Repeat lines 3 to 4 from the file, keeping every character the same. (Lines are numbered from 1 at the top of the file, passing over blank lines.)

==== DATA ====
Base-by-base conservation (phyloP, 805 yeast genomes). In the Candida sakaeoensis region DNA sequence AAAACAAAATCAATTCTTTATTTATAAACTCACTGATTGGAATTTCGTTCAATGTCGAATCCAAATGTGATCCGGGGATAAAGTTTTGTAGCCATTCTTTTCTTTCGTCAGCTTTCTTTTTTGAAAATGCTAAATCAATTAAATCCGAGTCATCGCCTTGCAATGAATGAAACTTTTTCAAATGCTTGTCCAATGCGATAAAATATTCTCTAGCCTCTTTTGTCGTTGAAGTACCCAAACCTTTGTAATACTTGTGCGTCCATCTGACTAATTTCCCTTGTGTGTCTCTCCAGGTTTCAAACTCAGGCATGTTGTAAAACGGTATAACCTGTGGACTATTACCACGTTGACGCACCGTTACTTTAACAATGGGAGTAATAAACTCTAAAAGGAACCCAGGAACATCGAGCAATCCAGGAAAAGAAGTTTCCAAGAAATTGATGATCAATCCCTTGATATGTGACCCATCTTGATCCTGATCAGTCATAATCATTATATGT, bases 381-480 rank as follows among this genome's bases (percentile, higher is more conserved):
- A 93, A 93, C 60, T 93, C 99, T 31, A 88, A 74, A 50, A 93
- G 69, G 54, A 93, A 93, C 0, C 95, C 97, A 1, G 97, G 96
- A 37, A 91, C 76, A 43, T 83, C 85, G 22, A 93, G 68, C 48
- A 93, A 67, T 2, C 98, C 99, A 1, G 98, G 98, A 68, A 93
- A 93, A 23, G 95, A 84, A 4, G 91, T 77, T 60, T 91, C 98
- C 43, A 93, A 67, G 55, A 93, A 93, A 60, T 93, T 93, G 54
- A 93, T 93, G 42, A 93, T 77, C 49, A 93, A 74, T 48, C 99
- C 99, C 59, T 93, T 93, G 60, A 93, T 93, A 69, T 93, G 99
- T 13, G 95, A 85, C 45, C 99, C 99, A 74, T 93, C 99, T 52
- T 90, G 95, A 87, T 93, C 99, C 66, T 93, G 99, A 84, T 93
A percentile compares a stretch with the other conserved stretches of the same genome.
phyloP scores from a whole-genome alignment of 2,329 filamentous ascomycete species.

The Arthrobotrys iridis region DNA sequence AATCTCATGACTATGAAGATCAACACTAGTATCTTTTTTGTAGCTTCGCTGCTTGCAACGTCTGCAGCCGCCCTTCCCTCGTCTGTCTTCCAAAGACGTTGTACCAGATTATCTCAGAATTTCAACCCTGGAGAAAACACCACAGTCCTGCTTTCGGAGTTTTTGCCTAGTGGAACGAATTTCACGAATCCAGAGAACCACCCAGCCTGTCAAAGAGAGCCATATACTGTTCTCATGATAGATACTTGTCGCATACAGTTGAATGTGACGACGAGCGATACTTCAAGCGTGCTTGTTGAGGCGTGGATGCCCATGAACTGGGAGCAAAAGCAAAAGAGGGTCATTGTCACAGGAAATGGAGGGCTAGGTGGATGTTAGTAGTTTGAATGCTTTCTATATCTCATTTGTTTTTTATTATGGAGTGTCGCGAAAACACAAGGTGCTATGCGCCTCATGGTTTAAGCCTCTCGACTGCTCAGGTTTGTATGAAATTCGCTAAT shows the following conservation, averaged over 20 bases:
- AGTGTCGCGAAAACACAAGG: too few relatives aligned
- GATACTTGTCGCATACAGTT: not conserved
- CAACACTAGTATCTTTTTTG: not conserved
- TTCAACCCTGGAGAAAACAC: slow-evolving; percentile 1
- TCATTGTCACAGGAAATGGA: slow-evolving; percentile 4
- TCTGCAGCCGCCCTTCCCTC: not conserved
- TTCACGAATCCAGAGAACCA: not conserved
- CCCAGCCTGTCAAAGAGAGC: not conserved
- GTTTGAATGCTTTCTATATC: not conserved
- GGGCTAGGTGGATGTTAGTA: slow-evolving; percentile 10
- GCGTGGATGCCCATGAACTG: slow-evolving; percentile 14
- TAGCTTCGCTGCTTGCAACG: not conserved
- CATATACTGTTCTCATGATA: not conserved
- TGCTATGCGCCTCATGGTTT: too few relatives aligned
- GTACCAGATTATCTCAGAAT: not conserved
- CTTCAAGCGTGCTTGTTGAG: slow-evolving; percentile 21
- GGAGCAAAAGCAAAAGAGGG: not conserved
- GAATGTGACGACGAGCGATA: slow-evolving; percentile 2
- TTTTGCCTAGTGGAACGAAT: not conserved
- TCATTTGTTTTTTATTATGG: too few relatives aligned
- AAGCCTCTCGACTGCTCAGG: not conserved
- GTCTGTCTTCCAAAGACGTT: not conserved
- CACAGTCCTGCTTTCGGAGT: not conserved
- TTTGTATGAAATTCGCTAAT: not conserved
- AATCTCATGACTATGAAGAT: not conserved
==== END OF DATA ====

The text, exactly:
- G 69, G 54, A 93, A 93, C 0, C 95, C 97, A 1, G 97, G 96
- A 37, A 91, C 76, A 43, T 83, C 85, G 22, A 93, G 68, C 48